Humble Beginnings Of The Fibc
FIBC is an acronym for Flexible Intermediate Bulk Container (Also commonly known as a Bulk(er) Bag). Although there is disagreement on exactly where FIBCs were first used it is certain that they have been employed for a variety of packaging purposes since the 1940’s. These forerunners of the FIBC as we know it today were manufactured from PVC rubber and generally utilised within the rubber industry for the transportation of Carbon Black to be used as a reinforcing agent in a variety of rubber products.
By the 1960’s, with the development of polypropylene, combined with advances in weaving, the FIBC as we know it today came into being and was rapidly adopted by a wide variety of oil and chemical companies to store and transport powdered and granular products.
It was during the oil crisis of the 1970s that the FIBC really came into its own for transporting huge quantities of cement to the Middle East from across Europe, for the rapid expansion of the oil producing countries. At its peak, upwards of 50,000 tonnes of cement was being shipped out on a weekly basis to feed the vast building programme.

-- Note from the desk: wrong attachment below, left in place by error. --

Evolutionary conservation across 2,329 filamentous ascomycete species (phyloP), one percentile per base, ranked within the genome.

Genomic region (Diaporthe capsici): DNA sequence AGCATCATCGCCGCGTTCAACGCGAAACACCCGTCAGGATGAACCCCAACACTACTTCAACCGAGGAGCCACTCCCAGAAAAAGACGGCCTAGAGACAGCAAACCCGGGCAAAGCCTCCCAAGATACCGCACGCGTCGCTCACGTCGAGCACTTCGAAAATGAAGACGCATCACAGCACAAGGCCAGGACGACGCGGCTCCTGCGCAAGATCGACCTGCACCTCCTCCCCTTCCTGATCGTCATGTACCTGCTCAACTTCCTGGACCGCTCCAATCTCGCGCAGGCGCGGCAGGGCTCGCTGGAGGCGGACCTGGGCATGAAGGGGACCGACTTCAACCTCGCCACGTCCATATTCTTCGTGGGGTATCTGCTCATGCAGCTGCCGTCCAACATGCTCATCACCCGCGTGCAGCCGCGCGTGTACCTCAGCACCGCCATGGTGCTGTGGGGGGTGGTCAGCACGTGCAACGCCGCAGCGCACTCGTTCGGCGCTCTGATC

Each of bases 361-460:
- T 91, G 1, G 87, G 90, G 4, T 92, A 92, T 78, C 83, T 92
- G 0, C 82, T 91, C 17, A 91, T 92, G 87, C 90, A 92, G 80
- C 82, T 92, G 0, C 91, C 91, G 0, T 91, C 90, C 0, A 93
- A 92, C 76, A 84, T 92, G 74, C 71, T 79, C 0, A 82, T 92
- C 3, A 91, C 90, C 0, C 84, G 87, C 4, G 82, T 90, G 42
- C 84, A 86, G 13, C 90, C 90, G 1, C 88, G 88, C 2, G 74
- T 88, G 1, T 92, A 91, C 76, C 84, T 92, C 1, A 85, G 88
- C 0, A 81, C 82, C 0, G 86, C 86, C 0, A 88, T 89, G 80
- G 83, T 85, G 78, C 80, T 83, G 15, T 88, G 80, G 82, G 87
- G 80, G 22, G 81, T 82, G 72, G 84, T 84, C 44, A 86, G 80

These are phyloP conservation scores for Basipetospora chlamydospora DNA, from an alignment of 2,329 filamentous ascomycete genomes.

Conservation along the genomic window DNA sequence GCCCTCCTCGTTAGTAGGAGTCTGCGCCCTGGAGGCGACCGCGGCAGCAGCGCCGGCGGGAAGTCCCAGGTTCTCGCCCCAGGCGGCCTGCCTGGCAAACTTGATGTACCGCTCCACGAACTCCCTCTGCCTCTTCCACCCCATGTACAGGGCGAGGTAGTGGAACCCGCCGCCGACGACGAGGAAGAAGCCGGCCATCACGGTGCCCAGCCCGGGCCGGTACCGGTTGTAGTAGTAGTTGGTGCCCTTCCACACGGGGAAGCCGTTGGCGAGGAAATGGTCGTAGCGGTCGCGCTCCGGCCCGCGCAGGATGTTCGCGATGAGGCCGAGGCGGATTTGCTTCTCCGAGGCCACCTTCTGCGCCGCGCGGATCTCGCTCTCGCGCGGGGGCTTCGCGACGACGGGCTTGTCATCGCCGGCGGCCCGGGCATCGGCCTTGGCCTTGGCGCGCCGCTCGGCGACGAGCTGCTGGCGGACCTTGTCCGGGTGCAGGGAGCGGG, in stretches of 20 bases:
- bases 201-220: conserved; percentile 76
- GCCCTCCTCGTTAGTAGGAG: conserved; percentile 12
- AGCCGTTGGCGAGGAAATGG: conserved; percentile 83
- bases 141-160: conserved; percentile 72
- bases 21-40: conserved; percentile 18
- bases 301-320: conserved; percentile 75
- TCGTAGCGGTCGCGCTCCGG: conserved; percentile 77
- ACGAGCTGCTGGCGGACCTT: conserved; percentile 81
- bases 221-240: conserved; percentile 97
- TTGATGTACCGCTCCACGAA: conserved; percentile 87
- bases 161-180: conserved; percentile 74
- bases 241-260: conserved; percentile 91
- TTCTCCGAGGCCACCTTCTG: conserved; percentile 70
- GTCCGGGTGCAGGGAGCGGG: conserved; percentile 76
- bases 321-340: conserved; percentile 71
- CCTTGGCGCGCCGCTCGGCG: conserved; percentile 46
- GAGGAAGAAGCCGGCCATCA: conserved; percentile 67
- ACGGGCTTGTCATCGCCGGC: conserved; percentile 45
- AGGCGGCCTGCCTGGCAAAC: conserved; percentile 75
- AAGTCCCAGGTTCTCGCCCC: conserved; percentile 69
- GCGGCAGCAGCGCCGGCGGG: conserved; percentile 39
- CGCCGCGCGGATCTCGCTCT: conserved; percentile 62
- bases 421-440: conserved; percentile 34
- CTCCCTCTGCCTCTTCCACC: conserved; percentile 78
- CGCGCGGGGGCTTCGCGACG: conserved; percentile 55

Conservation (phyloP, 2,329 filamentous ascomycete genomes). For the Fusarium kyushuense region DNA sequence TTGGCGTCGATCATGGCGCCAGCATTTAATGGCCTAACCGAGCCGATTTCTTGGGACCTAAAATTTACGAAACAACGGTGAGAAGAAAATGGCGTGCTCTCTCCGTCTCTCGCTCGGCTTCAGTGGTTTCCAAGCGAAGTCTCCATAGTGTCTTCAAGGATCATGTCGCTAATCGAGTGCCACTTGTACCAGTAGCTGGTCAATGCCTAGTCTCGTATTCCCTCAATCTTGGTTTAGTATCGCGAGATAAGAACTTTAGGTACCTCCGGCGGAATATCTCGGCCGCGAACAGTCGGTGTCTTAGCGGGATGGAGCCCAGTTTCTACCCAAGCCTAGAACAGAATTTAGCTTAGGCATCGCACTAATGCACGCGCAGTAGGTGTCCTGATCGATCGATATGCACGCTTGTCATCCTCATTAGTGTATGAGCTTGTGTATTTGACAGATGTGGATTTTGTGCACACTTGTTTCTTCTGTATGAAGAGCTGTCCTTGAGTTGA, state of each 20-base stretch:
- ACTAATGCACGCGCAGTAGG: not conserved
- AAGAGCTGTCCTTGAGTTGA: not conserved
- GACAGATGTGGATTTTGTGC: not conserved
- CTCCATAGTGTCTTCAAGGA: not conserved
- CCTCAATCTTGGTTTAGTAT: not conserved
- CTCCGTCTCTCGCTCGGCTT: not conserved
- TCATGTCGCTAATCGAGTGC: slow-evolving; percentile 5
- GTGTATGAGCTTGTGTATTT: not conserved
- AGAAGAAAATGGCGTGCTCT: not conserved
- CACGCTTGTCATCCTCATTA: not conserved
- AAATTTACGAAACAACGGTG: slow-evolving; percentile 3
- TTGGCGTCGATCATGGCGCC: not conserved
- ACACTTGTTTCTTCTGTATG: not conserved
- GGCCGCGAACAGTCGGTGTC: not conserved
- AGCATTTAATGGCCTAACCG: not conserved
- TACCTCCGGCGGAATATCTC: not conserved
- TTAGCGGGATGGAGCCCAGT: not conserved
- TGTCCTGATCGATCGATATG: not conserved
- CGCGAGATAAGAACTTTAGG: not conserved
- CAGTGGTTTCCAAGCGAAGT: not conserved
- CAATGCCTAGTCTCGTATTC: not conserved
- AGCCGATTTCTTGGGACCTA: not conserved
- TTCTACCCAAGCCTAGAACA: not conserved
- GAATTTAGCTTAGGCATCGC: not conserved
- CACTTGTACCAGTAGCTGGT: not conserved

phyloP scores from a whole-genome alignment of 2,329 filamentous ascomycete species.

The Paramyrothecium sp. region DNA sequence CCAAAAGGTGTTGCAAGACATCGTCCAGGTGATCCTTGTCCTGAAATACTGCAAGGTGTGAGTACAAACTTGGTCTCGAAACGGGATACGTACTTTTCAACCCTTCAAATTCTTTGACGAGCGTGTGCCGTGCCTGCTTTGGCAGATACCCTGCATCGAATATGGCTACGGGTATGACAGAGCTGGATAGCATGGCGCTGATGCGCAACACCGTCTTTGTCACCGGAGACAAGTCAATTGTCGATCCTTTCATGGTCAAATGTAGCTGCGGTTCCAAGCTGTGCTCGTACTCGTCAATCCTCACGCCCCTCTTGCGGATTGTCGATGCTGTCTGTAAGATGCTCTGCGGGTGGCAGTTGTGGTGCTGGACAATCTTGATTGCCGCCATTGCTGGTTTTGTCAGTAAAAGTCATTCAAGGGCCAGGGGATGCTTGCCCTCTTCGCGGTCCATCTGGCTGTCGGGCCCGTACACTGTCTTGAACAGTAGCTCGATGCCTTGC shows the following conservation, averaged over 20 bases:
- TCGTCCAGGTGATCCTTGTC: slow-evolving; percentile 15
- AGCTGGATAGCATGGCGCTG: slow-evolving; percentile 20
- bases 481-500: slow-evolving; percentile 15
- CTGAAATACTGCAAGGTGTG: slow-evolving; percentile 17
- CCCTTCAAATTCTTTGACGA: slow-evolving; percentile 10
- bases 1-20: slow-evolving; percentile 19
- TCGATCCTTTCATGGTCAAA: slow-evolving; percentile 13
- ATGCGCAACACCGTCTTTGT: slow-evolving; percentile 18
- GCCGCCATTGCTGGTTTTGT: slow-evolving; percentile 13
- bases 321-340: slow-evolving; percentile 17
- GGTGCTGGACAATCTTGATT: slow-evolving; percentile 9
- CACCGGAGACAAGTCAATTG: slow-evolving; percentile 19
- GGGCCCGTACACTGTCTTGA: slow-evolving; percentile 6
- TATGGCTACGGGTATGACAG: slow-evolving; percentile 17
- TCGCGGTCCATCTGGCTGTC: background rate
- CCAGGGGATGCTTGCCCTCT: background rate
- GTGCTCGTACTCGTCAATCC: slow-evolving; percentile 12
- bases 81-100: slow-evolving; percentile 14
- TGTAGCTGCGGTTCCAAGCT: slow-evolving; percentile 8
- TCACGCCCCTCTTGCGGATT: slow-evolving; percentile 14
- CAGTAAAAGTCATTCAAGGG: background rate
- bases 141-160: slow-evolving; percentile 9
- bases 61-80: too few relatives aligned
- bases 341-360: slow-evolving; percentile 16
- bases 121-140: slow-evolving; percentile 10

Today, it is claimed that the modern FIBC transports a growing figure of over one quarter of a billion tonnes of product each year and is used to handle, store and move products as varied as cereals to powdered chemicals and flour to animal feeds.
With a capacity of up to 3 cubic metres and load capability ranging from half a tonne to two tonnes, FIBCs are highly cost effective, easily recyclable and ideal for virtually any free-flowing granule, powder, pellet or flake.
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